If it is determined that the target disk is a DVD disk at step 1, it is further determined whether it is a DVD-ROM, a DVD-RAM, a DVD-R, or a DVD-RW. If it is determined that the target disk is a DVD-R or a DVD-RW, the process 100 proceeds to step 5 at which the existence of recorded data is checked. If the target disk is a DVD-ROM or the DVD-R or DVD-RW that has recorded data (e.g., the target disk is formatted), the processing flow proceeds to step 8 at which tilt adjustment is carried out to maximize the amplitude of the data. If it is determined that the DVD-R or the DVD-RW has no recorded data (e.g., the disk has not been formatted or no user-recorded data exists) at step 5, tilt adjustment is carried out to maximize the amplitude of the wobble signal at step 6. If it is determined that the target disk is a DVD-RAM at step 3, the processing flow proceeds to step 4 at which a tilt is estimated by processing the tilt detection signal output by the first signal detection circuit, and tilt adjustment is carried out so as to reduce the tilt error to zero. As used herein, this process may also be referred to as a tilt detection. The above adjustment is carried out so as to maximize the amplitude of the data, since it is considered that the reading resolution has been deteriorated due to the coma aberration generated by the tilt error. Thus, the tilt is optimized by adjusting the angle of the lens so that the data amplitude is maximized. As used herein, the term “optimized” or “optimization” refers to selection of one suitable option over another suitable option and does not refer to the best option.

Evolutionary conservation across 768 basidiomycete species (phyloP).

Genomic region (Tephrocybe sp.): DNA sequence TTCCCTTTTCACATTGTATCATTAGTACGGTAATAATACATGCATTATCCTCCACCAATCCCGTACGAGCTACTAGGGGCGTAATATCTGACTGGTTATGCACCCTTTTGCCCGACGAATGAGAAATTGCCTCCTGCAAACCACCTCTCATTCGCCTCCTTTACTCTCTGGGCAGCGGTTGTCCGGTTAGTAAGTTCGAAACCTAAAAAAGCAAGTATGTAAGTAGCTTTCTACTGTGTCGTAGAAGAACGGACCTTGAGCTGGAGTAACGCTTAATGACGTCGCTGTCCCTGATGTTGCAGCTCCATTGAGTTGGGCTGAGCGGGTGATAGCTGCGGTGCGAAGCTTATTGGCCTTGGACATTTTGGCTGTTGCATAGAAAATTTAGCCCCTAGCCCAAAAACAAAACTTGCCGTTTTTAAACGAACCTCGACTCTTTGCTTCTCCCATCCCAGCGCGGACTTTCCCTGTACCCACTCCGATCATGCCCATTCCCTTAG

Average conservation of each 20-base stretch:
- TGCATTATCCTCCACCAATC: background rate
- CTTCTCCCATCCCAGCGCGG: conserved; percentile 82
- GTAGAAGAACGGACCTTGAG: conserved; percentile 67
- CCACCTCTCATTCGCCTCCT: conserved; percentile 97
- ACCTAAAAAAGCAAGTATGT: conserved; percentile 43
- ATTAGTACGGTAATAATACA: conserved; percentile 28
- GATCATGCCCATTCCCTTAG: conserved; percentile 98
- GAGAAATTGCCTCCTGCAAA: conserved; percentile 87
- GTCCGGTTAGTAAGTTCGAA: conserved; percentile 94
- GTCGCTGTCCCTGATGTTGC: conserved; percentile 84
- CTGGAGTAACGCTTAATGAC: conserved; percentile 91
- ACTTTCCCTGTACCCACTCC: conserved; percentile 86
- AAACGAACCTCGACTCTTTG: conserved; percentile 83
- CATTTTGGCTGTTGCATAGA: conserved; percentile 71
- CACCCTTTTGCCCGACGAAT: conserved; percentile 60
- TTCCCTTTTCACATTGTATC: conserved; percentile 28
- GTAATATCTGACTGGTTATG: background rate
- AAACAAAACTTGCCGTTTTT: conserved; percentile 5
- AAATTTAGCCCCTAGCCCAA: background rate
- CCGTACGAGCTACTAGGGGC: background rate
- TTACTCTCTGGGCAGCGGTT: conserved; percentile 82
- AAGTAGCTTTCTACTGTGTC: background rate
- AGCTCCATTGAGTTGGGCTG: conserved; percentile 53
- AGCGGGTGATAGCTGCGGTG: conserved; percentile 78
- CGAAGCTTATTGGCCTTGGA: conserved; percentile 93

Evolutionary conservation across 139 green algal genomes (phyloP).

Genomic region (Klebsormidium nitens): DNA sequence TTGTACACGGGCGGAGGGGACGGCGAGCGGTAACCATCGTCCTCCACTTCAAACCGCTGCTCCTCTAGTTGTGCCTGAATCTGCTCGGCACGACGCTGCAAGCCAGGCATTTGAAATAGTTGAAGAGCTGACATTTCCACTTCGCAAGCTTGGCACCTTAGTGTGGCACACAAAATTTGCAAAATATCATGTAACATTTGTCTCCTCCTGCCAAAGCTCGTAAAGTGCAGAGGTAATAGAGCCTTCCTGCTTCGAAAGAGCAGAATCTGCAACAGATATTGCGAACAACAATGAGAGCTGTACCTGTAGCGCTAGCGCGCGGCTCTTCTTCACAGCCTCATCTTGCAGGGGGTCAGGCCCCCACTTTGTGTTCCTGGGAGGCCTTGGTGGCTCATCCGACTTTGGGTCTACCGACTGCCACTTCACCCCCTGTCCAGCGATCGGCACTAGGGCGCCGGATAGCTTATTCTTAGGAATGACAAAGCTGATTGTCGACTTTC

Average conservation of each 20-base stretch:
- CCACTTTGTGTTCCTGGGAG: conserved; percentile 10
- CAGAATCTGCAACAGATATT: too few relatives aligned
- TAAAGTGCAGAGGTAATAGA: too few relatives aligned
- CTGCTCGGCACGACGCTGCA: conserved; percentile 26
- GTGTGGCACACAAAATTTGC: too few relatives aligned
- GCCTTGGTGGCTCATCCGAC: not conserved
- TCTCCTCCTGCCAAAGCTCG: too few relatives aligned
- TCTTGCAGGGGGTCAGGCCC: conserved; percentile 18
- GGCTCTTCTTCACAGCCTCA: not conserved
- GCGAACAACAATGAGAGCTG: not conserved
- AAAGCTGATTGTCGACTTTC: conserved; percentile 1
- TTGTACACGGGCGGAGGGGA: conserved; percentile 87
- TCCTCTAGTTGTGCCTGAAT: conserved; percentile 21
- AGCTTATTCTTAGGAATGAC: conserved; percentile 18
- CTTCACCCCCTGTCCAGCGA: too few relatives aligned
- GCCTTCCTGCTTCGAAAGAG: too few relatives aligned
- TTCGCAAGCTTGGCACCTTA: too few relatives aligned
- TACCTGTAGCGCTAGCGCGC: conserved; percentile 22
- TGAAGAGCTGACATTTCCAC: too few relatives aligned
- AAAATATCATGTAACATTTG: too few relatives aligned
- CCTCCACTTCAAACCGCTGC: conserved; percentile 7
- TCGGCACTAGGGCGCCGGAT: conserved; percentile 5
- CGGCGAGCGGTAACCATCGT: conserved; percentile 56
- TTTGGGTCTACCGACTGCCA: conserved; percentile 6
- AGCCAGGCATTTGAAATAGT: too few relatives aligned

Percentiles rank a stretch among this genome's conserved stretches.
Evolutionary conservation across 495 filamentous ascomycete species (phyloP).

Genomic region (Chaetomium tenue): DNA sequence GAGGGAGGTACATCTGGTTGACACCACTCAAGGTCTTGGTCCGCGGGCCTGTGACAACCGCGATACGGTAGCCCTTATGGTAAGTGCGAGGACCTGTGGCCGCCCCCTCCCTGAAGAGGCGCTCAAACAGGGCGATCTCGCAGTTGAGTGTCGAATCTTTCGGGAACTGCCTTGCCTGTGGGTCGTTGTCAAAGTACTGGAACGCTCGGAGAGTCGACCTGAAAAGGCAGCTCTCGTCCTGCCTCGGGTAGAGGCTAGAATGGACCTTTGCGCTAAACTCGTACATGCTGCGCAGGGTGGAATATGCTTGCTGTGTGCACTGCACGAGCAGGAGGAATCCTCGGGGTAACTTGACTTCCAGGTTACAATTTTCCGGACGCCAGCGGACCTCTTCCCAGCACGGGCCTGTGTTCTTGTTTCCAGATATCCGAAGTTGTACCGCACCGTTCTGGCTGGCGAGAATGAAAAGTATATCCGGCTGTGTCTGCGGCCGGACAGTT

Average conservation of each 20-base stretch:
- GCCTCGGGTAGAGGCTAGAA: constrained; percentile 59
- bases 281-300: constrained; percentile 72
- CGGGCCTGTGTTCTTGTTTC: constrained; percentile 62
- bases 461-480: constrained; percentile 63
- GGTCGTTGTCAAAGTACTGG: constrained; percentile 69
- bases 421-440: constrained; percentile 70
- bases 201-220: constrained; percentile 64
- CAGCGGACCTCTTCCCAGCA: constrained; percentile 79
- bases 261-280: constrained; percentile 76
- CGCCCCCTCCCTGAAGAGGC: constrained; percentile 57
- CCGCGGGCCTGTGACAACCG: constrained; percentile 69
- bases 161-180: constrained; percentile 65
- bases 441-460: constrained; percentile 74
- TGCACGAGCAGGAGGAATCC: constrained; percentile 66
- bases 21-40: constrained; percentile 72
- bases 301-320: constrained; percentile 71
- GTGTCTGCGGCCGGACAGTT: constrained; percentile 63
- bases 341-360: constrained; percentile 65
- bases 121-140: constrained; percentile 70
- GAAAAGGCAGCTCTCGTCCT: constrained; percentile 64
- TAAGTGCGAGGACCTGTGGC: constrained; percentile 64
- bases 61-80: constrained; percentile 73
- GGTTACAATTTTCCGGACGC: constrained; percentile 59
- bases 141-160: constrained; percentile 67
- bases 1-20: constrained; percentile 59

FIG. 6 is a diagram to illustrate a method for determining the disk type (e.g., CD or DVD) of a target disk. FIG. 6( a) shows the displacement of a lens; FIG. 6( b) shows a laser light emitting timing; FIG. 6( c) shows a total amount of reflected light from a DVD disk; and FIG. 6( d) shows a total amount of reflected light from a CD disk. The horizontal axes in FIGS. 6( a) to 6(d) indicate time t. The method for determining a disk type measures the thickness of a disk to determine whether it is a CD disk or a DVD disk. CD disks have a thickness of 1.2 mm, while DVD disks have a thickness of 0.6 mm. Therefore, if a thin disk is detected, the disk is determined to be a DVD disk. In one embodiment, the thickness of an optical disk is determined by measuring a total amount of reflected light reflected from the disk and recording surfaces when the objective lens is moved at a constant speed.